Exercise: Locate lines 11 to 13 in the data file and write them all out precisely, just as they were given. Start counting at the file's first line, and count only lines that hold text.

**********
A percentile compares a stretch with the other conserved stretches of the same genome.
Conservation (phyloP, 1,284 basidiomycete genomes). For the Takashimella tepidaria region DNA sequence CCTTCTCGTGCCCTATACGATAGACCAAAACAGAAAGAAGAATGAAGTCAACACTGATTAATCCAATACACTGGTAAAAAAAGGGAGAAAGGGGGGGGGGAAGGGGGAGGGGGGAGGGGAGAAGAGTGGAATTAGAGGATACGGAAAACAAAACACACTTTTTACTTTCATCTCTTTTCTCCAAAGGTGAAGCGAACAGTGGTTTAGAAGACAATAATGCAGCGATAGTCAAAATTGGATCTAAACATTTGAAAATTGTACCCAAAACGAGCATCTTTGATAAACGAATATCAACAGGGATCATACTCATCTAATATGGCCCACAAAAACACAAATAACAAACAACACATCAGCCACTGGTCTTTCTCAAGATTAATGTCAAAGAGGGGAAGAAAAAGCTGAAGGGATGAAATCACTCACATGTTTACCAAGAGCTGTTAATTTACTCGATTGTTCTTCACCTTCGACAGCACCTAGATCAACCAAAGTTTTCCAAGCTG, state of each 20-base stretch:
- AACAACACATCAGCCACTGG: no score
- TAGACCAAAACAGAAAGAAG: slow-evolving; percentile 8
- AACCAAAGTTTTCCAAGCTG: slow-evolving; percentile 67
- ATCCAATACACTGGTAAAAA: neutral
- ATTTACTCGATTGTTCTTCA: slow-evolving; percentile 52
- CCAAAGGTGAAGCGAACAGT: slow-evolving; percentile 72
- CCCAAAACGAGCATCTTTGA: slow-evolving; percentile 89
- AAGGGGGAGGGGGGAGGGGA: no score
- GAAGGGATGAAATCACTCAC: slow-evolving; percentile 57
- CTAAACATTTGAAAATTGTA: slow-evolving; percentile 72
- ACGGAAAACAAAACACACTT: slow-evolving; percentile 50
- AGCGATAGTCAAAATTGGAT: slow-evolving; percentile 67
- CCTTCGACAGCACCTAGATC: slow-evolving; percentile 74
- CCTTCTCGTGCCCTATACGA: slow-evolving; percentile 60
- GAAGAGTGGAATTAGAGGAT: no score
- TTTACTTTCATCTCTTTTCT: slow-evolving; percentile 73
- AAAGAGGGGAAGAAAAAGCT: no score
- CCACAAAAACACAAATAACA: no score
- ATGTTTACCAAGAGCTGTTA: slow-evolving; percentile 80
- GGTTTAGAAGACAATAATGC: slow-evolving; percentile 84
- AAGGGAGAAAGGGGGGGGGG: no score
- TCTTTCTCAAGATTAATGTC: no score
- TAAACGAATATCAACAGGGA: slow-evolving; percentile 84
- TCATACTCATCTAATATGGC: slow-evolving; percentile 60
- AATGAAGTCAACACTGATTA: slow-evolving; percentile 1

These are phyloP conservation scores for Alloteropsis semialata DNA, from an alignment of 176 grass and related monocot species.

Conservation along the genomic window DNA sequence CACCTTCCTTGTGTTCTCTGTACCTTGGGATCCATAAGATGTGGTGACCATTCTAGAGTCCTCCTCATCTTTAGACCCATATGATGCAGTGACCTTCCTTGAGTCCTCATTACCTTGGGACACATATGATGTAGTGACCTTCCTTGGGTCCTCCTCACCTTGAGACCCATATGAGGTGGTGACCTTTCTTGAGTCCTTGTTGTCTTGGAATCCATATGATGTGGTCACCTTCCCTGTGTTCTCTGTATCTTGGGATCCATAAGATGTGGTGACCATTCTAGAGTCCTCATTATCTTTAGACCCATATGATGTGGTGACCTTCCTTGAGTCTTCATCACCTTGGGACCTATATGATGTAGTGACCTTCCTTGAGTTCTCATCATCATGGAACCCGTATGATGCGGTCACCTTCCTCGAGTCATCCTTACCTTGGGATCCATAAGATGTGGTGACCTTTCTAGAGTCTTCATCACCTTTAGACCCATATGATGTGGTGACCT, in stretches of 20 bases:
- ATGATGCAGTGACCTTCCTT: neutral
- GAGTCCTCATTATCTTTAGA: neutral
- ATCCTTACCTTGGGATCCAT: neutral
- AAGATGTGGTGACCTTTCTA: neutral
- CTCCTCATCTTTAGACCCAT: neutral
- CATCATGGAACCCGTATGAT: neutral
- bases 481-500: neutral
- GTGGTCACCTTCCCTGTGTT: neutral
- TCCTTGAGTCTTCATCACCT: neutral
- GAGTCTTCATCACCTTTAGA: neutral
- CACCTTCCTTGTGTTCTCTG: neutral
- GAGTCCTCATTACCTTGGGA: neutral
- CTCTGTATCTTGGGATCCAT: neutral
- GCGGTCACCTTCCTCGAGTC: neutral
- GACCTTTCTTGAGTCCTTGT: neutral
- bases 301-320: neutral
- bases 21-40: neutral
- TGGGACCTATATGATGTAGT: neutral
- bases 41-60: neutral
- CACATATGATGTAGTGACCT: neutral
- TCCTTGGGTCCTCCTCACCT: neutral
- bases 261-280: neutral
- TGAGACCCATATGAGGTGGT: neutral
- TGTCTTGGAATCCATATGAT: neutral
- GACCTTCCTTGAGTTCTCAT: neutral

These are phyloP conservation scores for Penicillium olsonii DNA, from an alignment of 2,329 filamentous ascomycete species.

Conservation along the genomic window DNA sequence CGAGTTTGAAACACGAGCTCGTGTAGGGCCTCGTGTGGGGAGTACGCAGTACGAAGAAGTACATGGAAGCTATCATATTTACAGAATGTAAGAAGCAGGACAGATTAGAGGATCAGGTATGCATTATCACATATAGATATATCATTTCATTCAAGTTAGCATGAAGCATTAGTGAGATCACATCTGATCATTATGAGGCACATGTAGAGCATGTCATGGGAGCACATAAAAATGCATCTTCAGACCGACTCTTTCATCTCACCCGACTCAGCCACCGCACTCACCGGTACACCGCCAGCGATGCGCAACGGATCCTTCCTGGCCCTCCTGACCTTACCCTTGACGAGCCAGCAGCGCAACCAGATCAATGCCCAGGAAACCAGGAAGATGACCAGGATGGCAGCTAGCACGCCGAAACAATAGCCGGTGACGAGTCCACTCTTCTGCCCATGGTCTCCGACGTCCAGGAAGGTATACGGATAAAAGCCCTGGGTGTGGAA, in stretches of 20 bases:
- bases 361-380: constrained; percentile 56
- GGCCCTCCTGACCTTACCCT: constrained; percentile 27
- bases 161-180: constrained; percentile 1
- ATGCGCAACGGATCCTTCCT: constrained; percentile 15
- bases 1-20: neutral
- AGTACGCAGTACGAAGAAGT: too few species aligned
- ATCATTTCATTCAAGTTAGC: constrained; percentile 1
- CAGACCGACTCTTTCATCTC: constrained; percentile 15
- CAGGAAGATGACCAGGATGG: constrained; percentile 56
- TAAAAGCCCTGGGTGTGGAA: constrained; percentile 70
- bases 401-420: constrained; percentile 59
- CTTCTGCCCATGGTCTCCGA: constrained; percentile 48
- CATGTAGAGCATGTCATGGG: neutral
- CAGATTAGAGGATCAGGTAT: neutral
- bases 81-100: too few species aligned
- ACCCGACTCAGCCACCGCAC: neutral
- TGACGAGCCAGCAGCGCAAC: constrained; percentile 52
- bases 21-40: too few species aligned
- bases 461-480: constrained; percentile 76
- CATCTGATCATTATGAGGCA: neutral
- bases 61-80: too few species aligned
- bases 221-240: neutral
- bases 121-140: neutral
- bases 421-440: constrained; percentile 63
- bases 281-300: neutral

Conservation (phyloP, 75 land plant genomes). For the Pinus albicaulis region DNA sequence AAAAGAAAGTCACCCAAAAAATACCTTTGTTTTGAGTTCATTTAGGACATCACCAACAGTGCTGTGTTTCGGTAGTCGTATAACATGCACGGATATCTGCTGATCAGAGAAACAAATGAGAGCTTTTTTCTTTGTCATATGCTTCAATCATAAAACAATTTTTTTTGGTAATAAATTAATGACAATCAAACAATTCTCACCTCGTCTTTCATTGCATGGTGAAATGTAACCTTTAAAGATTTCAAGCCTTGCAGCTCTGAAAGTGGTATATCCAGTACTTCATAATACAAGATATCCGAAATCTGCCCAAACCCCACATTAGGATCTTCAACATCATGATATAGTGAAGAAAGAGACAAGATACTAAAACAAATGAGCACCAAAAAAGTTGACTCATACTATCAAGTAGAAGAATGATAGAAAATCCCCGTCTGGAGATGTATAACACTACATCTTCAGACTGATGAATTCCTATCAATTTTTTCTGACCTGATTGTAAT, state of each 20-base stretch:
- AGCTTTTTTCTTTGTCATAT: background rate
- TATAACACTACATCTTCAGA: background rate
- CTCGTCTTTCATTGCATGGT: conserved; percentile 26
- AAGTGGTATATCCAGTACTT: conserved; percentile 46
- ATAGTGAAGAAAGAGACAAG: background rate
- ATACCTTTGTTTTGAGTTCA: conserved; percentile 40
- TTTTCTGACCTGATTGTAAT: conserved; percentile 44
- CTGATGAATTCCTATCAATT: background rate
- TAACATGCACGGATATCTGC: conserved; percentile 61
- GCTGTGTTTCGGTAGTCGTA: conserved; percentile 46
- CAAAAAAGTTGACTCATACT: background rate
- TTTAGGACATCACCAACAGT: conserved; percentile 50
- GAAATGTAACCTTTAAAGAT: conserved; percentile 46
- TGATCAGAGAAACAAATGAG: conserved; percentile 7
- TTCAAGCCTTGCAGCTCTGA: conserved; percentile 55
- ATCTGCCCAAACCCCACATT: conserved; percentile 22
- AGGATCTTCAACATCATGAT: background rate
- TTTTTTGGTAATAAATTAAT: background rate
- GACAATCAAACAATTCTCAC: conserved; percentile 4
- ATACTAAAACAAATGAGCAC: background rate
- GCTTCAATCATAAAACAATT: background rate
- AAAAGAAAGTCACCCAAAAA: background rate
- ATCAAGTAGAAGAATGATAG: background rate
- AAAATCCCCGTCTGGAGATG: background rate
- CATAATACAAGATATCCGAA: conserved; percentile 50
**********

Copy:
- GAAGGGATGAAATCACTCAC: slow-evolving; percentile 57
- CTAAACATTTGAAAATTGTA: slow-evolving; percentile 72
- ACGGAAAACAAAACACACTT: slow-evolving; percentile 50